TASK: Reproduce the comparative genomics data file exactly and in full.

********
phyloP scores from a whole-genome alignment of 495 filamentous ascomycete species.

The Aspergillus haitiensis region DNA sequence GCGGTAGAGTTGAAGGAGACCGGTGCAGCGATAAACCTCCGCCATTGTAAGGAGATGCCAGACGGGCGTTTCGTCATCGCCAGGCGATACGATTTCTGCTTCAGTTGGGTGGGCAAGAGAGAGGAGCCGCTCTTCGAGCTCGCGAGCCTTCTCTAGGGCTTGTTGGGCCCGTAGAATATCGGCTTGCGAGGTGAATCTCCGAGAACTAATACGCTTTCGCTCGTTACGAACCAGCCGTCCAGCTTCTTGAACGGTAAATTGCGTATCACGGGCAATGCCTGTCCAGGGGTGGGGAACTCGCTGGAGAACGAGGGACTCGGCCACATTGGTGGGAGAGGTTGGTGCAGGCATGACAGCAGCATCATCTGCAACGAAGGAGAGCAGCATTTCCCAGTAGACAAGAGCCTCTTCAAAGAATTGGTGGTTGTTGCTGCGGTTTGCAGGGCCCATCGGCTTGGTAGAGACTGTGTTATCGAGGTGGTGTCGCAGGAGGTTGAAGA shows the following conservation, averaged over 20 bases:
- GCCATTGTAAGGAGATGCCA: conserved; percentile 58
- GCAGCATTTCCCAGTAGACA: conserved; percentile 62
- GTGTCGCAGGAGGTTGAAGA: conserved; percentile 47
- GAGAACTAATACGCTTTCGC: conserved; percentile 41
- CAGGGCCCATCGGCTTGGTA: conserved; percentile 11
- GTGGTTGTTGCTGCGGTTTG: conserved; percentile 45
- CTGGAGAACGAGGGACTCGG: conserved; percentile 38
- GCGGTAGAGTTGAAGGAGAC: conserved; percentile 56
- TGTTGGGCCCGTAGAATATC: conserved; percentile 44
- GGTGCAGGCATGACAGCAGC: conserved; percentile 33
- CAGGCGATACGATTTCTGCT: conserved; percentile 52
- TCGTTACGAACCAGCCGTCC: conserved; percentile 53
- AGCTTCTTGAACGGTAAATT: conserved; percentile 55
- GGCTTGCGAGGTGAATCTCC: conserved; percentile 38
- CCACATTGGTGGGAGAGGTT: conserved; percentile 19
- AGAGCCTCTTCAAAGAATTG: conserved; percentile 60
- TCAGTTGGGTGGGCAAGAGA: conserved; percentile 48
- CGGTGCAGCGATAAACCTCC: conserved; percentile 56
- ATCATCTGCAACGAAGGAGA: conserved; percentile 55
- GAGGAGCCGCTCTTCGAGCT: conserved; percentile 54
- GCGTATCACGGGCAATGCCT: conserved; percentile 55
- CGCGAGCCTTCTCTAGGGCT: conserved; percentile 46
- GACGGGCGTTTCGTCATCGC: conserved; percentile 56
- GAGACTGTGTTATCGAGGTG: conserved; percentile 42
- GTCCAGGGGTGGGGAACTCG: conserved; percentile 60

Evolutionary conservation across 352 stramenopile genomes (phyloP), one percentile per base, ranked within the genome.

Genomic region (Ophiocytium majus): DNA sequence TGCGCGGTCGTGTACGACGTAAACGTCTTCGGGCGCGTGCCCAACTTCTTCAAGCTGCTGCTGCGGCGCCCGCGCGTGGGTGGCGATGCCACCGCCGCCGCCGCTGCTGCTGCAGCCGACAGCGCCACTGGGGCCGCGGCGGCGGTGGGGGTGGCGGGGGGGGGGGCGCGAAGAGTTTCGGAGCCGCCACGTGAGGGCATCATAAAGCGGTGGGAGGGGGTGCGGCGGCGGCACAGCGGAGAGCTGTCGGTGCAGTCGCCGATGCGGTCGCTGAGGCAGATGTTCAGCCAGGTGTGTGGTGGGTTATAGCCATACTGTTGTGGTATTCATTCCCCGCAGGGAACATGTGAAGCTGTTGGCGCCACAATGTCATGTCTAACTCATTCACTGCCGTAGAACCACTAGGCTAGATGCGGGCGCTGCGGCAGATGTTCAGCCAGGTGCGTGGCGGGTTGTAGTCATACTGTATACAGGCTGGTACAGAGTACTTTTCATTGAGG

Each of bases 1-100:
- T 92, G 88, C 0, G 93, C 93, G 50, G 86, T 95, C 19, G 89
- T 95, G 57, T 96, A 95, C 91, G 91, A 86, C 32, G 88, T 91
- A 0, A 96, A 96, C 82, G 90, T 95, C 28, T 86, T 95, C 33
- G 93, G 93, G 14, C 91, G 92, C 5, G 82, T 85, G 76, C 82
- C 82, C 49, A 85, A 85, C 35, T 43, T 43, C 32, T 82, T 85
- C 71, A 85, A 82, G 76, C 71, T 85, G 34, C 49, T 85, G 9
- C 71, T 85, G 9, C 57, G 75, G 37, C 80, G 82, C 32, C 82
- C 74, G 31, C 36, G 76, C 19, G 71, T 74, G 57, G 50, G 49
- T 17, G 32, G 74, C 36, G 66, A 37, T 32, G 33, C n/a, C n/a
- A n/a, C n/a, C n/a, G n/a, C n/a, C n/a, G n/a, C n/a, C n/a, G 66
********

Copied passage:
phyloP scores from a whole-genome alignment of 495 filamentous ascomycete species.

The Aspergillus haitiensis region DNA sequence GCGGTAGAGTTGAAGGAGACCGGTGCAGCGATAAACCTCCGCCATTGTAAGGAGATGCCAGACGGGCGTTTCGTCATCGCCAGGCGATACGATTTCTGCTTCAGTTGGGTGGGCAAGAGAGAGGAGCCGCTCTTCGAGCTCGCGAGCCTTCTCTAGGGCTTGTTGGGCCCGTAGAATATCGGCTTGCGAGGTGAATCTCCGAGAACTAATACGCTTTCGCTCGTTACGAACCAGCCGTCCAGCTTCTTGAACGGTAAATTGCGTATCACGGGCAATGCCTGTCCAGGGGTGGGGAACTCGCTGGAGAACGAGGGACTCGGCCACATTGGTGGGAGAGGTTGGTGCAGGCATGACAGCAGCATCATCTGCAACGAAGGAGAGCAGCATTTCCCAGTAGACAAGAGCCTCTTCAAAGAATTGGTGGTTGTTGCTGCGGTTTGCAGGGCCCATCGGCTTGGTAGAGACTGTGTTATCGAGGTGGTGTCGCAGGAGGTTGAAGA shows the following conservation, averaged over 20 bases:
- GCCATTGTAAGGAGATGCCA: conserved; percentile 58
- GCAGCATTTCCCAGTAGACA: conserved; percentile 62
- GTGTCGCAGGAGGTTGAAGA: conserved; percentile 47
- GAGAACTAATACGCTTTCGC: conserved; percentile 41
- CAGGGCCCATCGGCTTGGTA: conserved; percentile 11
- GTGGTTGTTGCTGCGGTTTG: conserved; percentile 45
- CTGGAGAACGAGGGACTCGG: conserved; percentile 38
- GCGGTAGAGTTGAAGGAGAC: conserved; percentile 56
- TGTTGGGCCCGTAGAATATC: conserved; percentile 44
- GGTGCAGGCATGACAGCAGC: conserved; percentile 33
- CAGGCGATACGATTTCTGCT: conserved; percentile 52
- TCGTTACGAACCAGCCGTCC: conserved; percentile 53
- AGCTTCTTGAACGGTAAATT: conserved; percentile 55
- GGCTTGCGAGGTGAATCTCC: conserved; percentile 38
- CCACATTGGTGGGAGAGGTT: conserved; percentile 19
- AGAGCCTCTTCAAAGAATTG: conserved; percentile 60
- TCAGTTGGGTGGGCAAGAGA: conserved; percentile 48
- CGGTGCAGCGATAAACCTCC: conserved; percentile 56
- ATCATCTGCAACGAAGGAGA: conserved; percentile 55
- GAGGAGCCGCTCTTCGAGCT: conserved; percentile 54
- GCGTATCACGGGCAATGCCT: conserved; percentile 55
- CGCGAGCCTTCTCTAGGGCT: conserved; percentile 46
- GACGGGCGTTTCGTCATCGC: conserved; percentile 56
- GAGACTGTGTTATCGAGGTG: conserved; percentile 42
- GTCCAGGGGTGGGGAACTCG: conserved; percentile 60

Evolutionary conservation across 352 stramenopile genomes (phyloP), one percentile per base, ranked within the genome.

Genomic region (Ophiocytium majus): DNA sequence TGCGCGGTCGTGTACGACGTAAACGTCTTCGGGCGCGTGCCCAACTTCTTCAAGCTGCTGCTGCGGCGCCCGCGCGTGGGTGGCGATGCCACCGCCGCCGCCGCTGCTGCTGCAGCCGACAGCGCCACTGGGGCCGCGGCGGCGGTGGGGGTGGCGGGGGGGGGGGCGCGAAGAGTTTCGGAGCCGCCACGTGAGGGCATCATAAAGCGGTGGGAGGGGGTGCGGCGGCGGCACAGCGGAGAGCTGTCGGTGCAGTCGCCGATGCGGTCGCTGAGGCAGATGTTCAGCCAGGTGTGTGGTGGGTTATAGCCATACTGTTGTGGTATTCATTCCCCGCAGGGAACATGTGAAGCTGTTGGCGCCACAATGTCATGTCTAACTCATTCACTGCCGTAGAACCACTAGGCTAGATGCGGGCGCTGCGGCAGATGTTCAGCCAGGTGCGTGGCGGGTTGTAGTCATACTGTATACAGGCTGGTACAGAGTACTTTTCATTGAGG

Each of bases 1-100:
- T 92, G 88, C 0, G 93, C 93, G 50, G 86, T 95, C 19, G 89
- T 95, G 57, T 96, A 95, C 91, G 91, A 86, C 32, G 88, T 91
- A 0, A 96, A 96, C 82, G 90, T 95, C 28, T 86, T 95, C 33
- G 93, G 93, G 14, C 91, G 92, C 5, G 82, T 85, G 76, C 82
- C 82, C 49, A 85, A 85, C 35, T 43, T 43, C 32, T 82, T 85
- C 71, A 85, A 82, G 76, C 71, T 85, G 34, C 49, T 85, G 9
- C 71, T 85, G 9, C 57, G 75, G 37, C 80, G 82, C 32, C 82
- C 74, G 31, C 36, G 76, C 19, G 71, T 74, G 57, G 50, G 49
- T 17, G 32, G 74, C 36, G 66, A 37, T 32, G 33, C n/a, C n/a
- A n/a, C n/a, C n/a, G n/a, C n/a, C n/a, G n/a, C n/a, C n/a, G 66